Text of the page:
Recording the readings from the above four thermometers should be done carefully, but quickly, each day so that the screen door is open for the shortest possible time and changes in temperature are kept to a minimum.
Grass Minimum Thermometers
The grass minimum thermometer is similar to the minimum thermometer used in the Stevenson Screen. It is used to record the lowest temperature reached during the night over short grass freely exposed to the sky. The most open position available should be selected and the grass should ideally be kept short so that its condition resembles that of a lawn.
The thermometer should be laid on two Y-shaped pegs. The pegs should support the thermometer at an inclination of 2° to the horizontal so that the bulb is lower than the stem and at a height of between 2.5cm and 5cm above ground, with the bulb in contact with the tips of the grass. The thermometer is set by tilting the bulb above the stem so that the index runs down the bore until it comes in contact with the meniscus.
Soil temperature is the temperature of the soil measured at a given depth, typically 50, 100, 150, or 200mm, and sometimes as much as 500 to 1000mm. Soil temperature impacts many natural processes, such as seed germination, plant growth, and soil respiration. Soil and air temperature generally do not correlate. Soil thermometers should be located together at the rooting depth of the turf, taking also into consideration soil depth and texture.
Soil thermometers between 50mm and 200mm deep are unmounted and unsheathed, with a bend in the stem between the bulb and the lowest graduation. The bend allows the bulb to be at 50mm, 100mm, or 200mm when the vertical part of the stem is sunk into the ground. Measurements at these depths are made under a bare soil surface. The thermometers are read without being disturbed from their position in the soil.
Soil thermometers used for recording temperatures above 300mm (300mm to 1200mm) are enclosed in glass tubes and their bulbs are embedded in wax to make them insensitive to sudden changes in temperature. This allows them to be drawn to the surface and read before their temperature has had time to change appreciably. The soil thermometers are suspended in steel tubes sunk through the surface of the grass plot. Water must not be allowed to collect in the steel tubes. To prevent this, the tubes are fitted with caps. The thermometer is suspended from the cap. Leaking tubes or faulty caps should be replaced.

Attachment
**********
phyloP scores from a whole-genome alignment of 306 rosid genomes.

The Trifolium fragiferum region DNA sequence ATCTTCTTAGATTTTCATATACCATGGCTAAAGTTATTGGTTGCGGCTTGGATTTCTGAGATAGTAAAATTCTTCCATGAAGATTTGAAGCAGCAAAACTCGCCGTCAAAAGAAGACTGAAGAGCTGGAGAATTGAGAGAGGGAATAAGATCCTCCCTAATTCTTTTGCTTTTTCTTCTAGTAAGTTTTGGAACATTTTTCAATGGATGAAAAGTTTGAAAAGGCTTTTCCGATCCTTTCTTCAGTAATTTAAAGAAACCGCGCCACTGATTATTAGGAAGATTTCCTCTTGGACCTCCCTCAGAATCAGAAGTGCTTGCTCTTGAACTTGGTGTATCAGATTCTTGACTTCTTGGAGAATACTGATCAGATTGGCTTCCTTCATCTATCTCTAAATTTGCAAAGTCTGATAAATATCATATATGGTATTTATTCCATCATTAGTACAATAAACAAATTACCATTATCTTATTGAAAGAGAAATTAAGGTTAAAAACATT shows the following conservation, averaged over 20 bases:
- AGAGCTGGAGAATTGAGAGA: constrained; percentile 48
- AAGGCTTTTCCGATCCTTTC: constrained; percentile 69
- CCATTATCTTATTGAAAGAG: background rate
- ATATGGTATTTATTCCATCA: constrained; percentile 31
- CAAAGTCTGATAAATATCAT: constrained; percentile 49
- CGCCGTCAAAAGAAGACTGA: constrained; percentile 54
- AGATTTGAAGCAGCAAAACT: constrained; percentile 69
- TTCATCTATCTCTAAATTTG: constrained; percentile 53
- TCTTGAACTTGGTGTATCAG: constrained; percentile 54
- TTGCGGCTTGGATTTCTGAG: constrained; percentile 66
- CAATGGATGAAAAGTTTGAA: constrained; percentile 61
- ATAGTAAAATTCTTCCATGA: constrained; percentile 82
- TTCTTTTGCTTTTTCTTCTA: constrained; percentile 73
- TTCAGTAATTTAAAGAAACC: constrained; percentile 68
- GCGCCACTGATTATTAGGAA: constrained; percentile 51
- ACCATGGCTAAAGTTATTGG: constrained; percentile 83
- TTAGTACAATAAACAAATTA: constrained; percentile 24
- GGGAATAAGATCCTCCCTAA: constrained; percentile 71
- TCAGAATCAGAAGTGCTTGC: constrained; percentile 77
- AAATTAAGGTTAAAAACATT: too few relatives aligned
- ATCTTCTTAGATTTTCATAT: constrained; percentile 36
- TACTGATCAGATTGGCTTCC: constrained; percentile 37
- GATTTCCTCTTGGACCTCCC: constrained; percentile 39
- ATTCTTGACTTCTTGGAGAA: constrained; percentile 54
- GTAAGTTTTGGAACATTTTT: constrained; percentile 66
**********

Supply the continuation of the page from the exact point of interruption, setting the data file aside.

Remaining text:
Early modern rain gauges were called pluviometers, which comes from the Latin pluvia, meaning rain. At around 1660, the great British architect and designer, Sir Christopher Wren, devised an instrument to measure small amounts of rainwater by using standard weights to determine how much rain was collected. However, Reverend Horsley was credited as being the inventor of the modern rain gauge in 1722, which also set the standard for rain gauges used today.
The most common rain gauge is the ordinary rain gauge, which simply consists of a collector placed above a funnel that leads into a measuring cylinder, where the rainwater is stored between observations. The measuring cylinder is specially graded to give the rainfall measurement in mm. Alternatively, where rainfall can be particularly heavy, a large container is used to collect the rainwater. Readings are made by pouring the rainwater out of the container into measuring cylinder so that the rainfall can be measured.
Knowing the strength at which the wind is blowing is important to all turf managers. It determines whether or not it is possible to apply fertiliser, spray against disease or to topdress.
Wind velocity, or speed, is measured by a cup anemometer, an instrument with three or four small hollow metal hemispheres set so that they catch the wind and revolve about a vertical rod. An electrical device records the revolutions of the cups and calculates the wind velocity. The word anemometer comes from the Greek word for wind, "anemos."
In 1450, the Italian art architect Leon Battista Alberti invented the first mechanical anemometer. This instrument consisted of a disk placed perpendicular to the wind. It would rotate by the force of the wind, and by the angle of inclination of the disk the wind force momentary showed itself.
The same type of anemometer was later re-invented by Englishman Robert Hooke who is often mistakenly considered the inventor of the first anemometer. The Mayans were also building wind towers (anemometers) at the same time as Hooke. Another reference credits Wolfius as re-inventing the anemometer in 1709.